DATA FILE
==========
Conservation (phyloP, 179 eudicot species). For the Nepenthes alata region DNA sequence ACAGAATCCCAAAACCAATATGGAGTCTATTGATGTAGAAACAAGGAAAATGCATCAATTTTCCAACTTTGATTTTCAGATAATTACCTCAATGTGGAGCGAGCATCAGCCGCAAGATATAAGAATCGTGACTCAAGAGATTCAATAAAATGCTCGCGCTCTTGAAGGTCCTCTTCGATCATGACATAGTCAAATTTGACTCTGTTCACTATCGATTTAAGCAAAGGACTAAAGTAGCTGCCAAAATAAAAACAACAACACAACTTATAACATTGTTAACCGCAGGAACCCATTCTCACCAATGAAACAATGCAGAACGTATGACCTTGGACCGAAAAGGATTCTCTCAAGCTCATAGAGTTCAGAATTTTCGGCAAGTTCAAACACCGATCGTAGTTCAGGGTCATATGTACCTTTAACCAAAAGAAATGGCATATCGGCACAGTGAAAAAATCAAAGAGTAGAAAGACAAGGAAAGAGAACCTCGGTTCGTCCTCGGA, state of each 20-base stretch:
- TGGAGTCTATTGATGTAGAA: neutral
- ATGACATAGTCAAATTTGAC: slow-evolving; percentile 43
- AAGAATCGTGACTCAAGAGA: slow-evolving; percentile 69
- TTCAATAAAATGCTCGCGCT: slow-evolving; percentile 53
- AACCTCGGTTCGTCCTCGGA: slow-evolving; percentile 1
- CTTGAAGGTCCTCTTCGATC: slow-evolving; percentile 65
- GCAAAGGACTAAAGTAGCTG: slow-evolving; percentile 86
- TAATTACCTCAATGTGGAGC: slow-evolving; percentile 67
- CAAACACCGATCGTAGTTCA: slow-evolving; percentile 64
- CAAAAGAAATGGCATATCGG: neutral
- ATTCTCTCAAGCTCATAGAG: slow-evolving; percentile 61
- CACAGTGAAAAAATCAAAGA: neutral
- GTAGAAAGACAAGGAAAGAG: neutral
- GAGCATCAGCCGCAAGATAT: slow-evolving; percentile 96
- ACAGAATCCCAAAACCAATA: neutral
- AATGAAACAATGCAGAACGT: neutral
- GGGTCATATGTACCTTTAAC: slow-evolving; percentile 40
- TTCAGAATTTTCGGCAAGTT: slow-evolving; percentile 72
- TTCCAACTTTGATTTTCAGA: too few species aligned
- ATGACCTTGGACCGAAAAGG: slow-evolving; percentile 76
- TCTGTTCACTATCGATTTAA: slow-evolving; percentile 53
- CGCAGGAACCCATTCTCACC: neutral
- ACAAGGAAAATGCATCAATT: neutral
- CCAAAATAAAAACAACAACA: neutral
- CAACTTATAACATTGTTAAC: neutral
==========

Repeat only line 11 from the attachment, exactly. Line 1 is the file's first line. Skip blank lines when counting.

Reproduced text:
- CAAAAGAAATGGCATATCGG: neutral